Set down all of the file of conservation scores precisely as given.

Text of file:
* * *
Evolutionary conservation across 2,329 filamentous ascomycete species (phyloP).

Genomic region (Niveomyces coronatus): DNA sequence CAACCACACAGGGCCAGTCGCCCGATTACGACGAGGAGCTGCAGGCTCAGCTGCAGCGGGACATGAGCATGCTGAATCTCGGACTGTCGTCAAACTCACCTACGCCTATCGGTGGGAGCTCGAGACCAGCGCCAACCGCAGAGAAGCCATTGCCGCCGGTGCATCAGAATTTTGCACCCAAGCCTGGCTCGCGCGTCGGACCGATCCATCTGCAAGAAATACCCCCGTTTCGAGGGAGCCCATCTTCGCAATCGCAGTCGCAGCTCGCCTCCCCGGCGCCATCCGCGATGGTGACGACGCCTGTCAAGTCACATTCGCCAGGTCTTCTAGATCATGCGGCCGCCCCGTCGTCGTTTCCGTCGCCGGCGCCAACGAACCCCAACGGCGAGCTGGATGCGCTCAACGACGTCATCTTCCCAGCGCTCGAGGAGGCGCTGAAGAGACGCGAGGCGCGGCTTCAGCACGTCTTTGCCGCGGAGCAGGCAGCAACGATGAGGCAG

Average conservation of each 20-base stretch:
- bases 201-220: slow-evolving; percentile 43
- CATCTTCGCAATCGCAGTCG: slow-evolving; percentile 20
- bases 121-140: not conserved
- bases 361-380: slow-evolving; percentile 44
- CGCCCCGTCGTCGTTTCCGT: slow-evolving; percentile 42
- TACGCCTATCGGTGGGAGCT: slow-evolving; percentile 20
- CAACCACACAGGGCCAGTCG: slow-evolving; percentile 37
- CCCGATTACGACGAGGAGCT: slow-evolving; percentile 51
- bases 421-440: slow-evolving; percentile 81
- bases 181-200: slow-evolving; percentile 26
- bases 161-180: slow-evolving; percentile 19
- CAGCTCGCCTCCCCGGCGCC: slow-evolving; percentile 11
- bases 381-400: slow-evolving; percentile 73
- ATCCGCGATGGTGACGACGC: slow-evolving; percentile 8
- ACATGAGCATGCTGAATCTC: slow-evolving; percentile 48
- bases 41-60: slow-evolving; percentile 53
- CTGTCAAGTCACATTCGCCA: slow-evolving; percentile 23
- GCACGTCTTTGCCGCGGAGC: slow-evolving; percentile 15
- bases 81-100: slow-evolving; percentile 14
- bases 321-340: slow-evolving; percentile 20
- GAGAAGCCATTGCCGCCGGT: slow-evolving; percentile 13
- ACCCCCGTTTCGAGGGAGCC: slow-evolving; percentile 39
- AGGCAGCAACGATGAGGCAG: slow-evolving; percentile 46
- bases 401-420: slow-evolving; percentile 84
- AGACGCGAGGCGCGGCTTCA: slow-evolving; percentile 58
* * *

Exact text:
Evolutionary conservation across 2,329 filamentous ascomycete species (phyloP).

Genomic region (Niveomyces coronatus): DNA sequence CAACCACACAGGGCCAGTCGCCCGATTACGACGAGGAGCTGCAGGCTCAGCTGCAGCGGGACATGAGCATGCTGAATCTCGGACTGTCGTCAAACTCACCTACGCCTATCGGTGGGAGCTCGAGACCAGCGCCAACCGCAGAGAAGCCATTGCCGCCGGTGCATCAGAATTTTGCACCCAAGCCTGGCTCGCGCGTCGGACCGATCCATCTGCAAGAAATACCCCCGTTTCGAGGGAGCCCATCTTCGCAATCGCAGTCGCAGCTCGCCTCCCCGGCGCCATCCGCGATGGTGACGACGCCTGTCAAGTCACATTCGCCAGGTCTTCTAGATCATGCGGCCGCCCCGTCGTCGTTTCCGTCGCCGGCGCCAACGAACCCCAACGGCGAGCTGGATGCGCTCAACGACGTCATCTTCCCAGCGCTCGAGGAGGCGCTGAAGAGACGCGAGGCGCGGCTTCAGCACGTCTTTGCCGCGGAGCAGGCAGCAACGATGAGGCAG

Average conservation of each 20-base stretch:
- bases 201-220: slow-evolving; percentile 43
- CATCTTCGCAATCGCAGTCG: slow-evolving; percentile 20
- bases 121-140: not conserved
- bases 361-380: slow-evolving; percentile 44
- CGCCCCGTCGTCGTTTCCGT: slow-evolving; percentile 42
- TACGCCTATCGGTGGGAGCT: slow-evolving; percentile 20
- CAACCACACAGGGCCAGTCG: slow-evolving; percentile 37
- CCCGATTACGACGAGGAGCT: slow-evolving; percentile 51
- bases 421-440: slow-evolving; percentile 81
- bases 181-200: slow-evolving; percentile 26
- bases 161-180: slow-evolving; percentile 19
- CAGCTCGCCTCCCCGGCGCC: slow-evolving; percentile 11
- bases 381-400: slow-evolving; percentile 73
- ATCCGCGATGGTGACGACGC: slow-evolving; percentile 8
- ACATGAGCATGCTGAATCTC: slow-evolving; percentile 48
- bases 41-60: slow-evolving; percentile 53
- CTGTCAAGTCACATTCGCCA: slow-evolving; percentile 23
- GCACGTCTTTGCCGCGGAGC: slow-evolving; percentile 15
- bases 81-100: slow-evolving; percentile 14
- bases 321-340: slow-evolving; percentile 20
- GAGAAGCCATTGCCGCCGGT: slow-evolving; percentile 13
- ACCCCCGTTTCGAGGGAGCC: slow-evolving; percentile 39
- AGGCAGCAACGATGAGGCAG: slow-evolving; percentile 46
- bases 401-420: slow-evolving; percentile 84
- AGACGCGAGGCGCGGCTTCA: slow-evolving; percentile 58